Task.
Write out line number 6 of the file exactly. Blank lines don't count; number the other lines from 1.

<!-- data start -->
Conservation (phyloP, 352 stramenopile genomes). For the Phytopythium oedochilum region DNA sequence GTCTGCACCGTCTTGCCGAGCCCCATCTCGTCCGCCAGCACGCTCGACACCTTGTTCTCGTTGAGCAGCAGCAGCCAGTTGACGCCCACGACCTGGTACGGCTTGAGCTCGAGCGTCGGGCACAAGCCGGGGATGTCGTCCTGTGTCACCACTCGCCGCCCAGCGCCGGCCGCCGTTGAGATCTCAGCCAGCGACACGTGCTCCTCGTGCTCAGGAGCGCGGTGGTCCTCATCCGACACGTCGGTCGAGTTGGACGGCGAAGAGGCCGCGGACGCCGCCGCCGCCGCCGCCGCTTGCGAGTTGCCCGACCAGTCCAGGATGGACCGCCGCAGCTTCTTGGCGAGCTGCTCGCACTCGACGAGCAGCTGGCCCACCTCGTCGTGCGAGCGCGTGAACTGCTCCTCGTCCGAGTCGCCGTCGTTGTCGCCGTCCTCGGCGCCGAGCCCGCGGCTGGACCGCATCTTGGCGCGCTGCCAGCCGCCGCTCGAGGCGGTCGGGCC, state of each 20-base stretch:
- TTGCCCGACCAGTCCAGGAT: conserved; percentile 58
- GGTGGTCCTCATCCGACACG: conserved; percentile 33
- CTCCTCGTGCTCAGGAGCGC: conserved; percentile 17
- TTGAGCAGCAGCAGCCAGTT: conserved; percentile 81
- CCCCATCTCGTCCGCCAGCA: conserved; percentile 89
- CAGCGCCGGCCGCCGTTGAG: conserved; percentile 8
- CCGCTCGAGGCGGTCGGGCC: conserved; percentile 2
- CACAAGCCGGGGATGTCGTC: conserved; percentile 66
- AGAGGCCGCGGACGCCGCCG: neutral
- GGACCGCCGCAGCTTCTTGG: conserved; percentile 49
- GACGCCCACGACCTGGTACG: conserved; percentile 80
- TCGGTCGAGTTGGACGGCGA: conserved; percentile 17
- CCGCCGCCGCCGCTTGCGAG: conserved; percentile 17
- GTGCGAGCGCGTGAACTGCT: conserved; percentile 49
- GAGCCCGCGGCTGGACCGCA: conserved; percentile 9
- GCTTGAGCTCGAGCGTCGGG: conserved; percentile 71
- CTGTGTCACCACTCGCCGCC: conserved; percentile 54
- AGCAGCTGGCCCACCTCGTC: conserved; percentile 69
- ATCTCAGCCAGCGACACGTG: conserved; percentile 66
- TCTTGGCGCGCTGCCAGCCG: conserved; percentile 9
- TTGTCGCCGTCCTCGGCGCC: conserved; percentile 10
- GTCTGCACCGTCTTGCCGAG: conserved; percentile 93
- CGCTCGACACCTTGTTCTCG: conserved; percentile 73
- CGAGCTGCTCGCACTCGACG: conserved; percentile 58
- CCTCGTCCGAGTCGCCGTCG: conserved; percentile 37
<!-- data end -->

- CCCCATCTCGTCCGCCAGCA: conserved; percentile 89